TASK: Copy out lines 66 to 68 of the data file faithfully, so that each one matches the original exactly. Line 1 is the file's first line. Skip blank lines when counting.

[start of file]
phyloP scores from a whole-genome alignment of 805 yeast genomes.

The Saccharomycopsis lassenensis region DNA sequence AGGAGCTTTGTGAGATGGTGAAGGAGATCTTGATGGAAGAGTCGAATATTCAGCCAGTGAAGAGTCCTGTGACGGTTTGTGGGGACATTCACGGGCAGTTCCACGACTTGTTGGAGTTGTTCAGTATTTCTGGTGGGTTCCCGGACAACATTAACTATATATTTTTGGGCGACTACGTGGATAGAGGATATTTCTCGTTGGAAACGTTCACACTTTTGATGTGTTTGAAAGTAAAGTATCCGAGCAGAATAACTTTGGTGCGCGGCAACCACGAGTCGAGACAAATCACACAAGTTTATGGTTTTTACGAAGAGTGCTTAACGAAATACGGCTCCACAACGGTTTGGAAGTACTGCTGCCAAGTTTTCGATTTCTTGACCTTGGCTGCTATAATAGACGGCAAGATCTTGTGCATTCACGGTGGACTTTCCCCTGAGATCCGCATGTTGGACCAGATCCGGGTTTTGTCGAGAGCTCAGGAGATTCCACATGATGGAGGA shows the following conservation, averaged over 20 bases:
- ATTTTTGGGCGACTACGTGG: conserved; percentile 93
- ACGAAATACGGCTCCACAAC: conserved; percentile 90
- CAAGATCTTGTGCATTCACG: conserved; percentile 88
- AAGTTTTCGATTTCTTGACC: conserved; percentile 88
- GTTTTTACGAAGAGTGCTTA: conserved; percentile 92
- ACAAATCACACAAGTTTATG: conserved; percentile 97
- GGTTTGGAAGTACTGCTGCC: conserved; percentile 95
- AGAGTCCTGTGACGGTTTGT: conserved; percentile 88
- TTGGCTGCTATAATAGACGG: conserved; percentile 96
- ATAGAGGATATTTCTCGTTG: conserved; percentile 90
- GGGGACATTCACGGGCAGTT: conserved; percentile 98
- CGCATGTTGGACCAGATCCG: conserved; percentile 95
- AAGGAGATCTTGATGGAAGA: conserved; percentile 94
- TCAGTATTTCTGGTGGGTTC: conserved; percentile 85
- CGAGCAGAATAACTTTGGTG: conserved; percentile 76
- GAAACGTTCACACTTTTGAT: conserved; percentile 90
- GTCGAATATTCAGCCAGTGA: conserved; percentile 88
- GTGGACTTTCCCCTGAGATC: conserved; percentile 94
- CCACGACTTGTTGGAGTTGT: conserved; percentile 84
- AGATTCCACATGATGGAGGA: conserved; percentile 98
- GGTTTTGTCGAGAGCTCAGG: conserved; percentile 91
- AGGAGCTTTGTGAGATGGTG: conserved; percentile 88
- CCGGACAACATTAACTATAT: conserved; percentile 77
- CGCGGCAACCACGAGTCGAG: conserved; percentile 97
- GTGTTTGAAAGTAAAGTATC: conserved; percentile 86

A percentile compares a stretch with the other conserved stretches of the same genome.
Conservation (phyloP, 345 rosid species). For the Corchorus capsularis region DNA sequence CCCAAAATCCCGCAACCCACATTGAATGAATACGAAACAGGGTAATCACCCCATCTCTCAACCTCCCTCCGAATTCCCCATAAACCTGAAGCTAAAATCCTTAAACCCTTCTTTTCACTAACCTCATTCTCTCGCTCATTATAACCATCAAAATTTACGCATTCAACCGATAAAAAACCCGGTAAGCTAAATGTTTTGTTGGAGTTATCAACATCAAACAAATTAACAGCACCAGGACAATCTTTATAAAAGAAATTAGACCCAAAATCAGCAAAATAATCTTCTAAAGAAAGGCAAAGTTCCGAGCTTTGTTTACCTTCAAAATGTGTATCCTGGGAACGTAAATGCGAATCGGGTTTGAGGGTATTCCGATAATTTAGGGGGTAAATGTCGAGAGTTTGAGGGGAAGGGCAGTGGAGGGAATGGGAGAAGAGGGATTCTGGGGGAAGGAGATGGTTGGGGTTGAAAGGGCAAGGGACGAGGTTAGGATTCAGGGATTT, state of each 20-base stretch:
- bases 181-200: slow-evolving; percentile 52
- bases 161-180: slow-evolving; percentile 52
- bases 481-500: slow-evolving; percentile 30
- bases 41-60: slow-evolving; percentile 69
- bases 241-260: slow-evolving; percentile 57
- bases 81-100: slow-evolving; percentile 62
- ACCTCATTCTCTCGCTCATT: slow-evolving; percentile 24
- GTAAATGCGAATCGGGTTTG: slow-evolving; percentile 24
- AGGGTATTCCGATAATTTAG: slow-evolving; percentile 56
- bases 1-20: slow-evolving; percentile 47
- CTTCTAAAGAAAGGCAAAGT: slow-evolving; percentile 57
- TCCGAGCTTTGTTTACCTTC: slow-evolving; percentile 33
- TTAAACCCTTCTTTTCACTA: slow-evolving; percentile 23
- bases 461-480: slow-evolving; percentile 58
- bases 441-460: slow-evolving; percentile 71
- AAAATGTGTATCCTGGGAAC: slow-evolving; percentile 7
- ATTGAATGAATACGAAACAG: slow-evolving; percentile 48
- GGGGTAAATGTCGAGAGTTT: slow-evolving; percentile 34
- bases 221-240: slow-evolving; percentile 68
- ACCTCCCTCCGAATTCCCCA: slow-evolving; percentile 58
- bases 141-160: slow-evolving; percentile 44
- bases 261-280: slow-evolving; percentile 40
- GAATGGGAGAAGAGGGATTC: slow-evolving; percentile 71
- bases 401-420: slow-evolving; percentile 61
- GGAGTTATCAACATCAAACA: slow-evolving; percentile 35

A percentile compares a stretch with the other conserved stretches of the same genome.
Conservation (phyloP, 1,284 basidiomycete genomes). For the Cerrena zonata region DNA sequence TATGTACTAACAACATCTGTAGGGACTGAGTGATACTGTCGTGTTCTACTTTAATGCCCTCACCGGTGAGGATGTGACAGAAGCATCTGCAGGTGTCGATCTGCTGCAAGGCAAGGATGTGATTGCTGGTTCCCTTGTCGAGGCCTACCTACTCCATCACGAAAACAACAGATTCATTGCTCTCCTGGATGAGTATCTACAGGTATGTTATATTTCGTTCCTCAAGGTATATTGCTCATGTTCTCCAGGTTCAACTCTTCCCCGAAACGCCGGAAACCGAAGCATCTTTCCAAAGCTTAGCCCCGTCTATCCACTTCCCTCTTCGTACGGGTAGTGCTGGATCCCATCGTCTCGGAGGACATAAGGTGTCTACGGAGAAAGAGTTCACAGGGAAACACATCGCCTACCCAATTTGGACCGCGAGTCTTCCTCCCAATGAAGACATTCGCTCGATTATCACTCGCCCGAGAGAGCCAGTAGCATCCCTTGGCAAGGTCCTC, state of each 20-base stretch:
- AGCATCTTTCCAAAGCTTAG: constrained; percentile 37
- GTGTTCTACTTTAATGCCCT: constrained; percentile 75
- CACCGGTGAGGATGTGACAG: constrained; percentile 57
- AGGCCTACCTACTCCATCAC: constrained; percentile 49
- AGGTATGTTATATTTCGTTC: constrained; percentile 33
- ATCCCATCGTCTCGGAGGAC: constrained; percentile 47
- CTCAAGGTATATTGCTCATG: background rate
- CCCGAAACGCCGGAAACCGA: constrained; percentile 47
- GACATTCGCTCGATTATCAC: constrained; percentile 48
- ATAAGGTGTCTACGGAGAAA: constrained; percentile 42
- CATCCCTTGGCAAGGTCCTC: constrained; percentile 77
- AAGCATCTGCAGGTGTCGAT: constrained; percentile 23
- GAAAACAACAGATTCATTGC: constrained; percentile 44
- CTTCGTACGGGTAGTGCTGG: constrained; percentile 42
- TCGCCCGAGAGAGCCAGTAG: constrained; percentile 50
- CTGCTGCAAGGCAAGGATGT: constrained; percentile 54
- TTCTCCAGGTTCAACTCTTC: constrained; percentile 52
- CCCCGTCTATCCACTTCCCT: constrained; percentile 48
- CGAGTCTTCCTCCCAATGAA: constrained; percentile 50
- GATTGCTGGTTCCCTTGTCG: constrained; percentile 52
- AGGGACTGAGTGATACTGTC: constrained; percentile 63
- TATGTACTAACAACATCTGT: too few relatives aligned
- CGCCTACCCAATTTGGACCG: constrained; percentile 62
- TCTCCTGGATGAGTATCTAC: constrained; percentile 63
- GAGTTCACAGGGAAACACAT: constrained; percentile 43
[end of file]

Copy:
- ATAAGGTGTCTACGGAGAAA: constrained; percentile 42
- CATCCCTTGGCAAGGTCCTC: constrained; percentile 77
- AAGCATCTGCAGGTGTCGAT: constrained; percentile 23